Come to think of it, I’m probably more brand disloyal than anything else. There are companies around that I’d prefer not to buy from if I had the choice. I’m not fond of EA, but they’re such a behemoth it’s hard to avoid their products. I do avoid Ubisoft games though, mostly because of Uplay.

  • I don’t know If I am brand loyal to blizzard, but Blizzard has NEVER disappointed me, ever. I can count on 1 hand how many companies can claim to have that statistic, maybe Bethesda as well ?

    So ya, I guess I am loyal to Blizzard, they produce true quality.

  • I used to be loyal to SOE/DBG but I have lost all trust in them. But I do love EQ/EQ2. I know I can always go back to those two games and have a great time. I just do not trust the company to make sound business decisions.

    I used to be loyal to Xbox but I am about to get a PS4 and skip Xbox One. Lost faith in Microsoft with all of the ridiculous ideas for the Xbox one when it was first being released. I know they backed off a bunch of those ideas but I still think they are just waiting for the right time to implement them, ex. not allowing used games.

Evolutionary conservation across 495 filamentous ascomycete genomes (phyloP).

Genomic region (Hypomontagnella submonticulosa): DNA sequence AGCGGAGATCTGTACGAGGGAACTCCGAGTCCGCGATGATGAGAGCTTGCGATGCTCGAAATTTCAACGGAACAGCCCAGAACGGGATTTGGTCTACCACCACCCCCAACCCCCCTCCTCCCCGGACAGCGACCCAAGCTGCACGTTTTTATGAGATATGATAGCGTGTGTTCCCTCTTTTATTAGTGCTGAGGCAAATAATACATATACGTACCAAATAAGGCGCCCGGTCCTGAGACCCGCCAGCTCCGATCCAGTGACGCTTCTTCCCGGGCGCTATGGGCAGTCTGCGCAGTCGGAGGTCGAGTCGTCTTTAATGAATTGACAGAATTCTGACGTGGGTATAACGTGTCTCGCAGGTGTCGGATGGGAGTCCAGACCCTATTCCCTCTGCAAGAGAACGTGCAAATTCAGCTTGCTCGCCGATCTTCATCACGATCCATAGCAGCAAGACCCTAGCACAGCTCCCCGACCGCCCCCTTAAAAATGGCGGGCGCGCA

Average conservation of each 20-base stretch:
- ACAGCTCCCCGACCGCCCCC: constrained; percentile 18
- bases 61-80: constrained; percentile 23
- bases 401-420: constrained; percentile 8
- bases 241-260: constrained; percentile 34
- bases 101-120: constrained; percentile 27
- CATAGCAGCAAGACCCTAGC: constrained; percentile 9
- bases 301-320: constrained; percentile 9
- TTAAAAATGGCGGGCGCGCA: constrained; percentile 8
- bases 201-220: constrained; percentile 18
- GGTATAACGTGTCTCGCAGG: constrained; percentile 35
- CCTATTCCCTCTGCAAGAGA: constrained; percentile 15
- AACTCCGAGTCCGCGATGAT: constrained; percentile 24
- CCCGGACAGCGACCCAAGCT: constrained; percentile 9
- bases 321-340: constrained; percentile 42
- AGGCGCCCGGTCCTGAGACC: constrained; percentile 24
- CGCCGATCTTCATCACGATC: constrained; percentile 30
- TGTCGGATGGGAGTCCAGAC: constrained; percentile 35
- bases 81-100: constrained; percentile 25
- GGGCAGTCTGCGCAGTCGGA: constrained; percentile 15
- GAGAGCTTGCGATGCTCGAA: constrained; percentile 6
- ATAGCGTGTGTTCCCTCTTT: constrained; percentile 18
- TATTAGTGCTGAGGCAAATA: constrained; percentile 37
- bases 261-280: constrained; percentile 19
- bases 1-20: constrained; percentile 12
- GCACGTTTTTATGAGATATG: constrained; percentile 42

Those are the only two companies that used to have my loyalty. I am not really loyal to any other company or IP. I rarely buy games when they first come out. I read reviews first and then buy them later used or at a discount.

  • No brand loyalty. I used to have some for blizzard, but my brand loyalty lasts right up until they put out one unfinished unpolished piece of crap. TBC for me was the loss of brand loyalty and everything thereafter only cemented it. I haven’t personally purchased a single blizzard product since TBC (my friends all bought stuff for me because they wanted me to keep playing with them and I sucked it up and paid the sub fee half the time.)

    bioware lost my loyalty at ME2/DA2, I forget which came first. Etc etc. Keeping brand loyalty is how companies gouge you, everything has to be evaluated on individual merits, not on the history of the company or the franchise. It’s how you get companies who think they can pull this horrible bullshit like augment your preorder, because they know brand loyal people will buy ANYWAYS. To me, brand loyalty is what’s contributing to the cancer and lack of inventiveness in the industry and why I’ve been turning to mostly indie devs with creative things like Undertale or old school classics like Wasteland 2 on Kickstarter instead of buying anything from AAA. Some companies have earned my permanent ire, I refuse to ever touch anything published by Ubisoft, and I was previously like that for EA, but Tomb Raider made me break that promise. Although it had nothing to do with loyalty.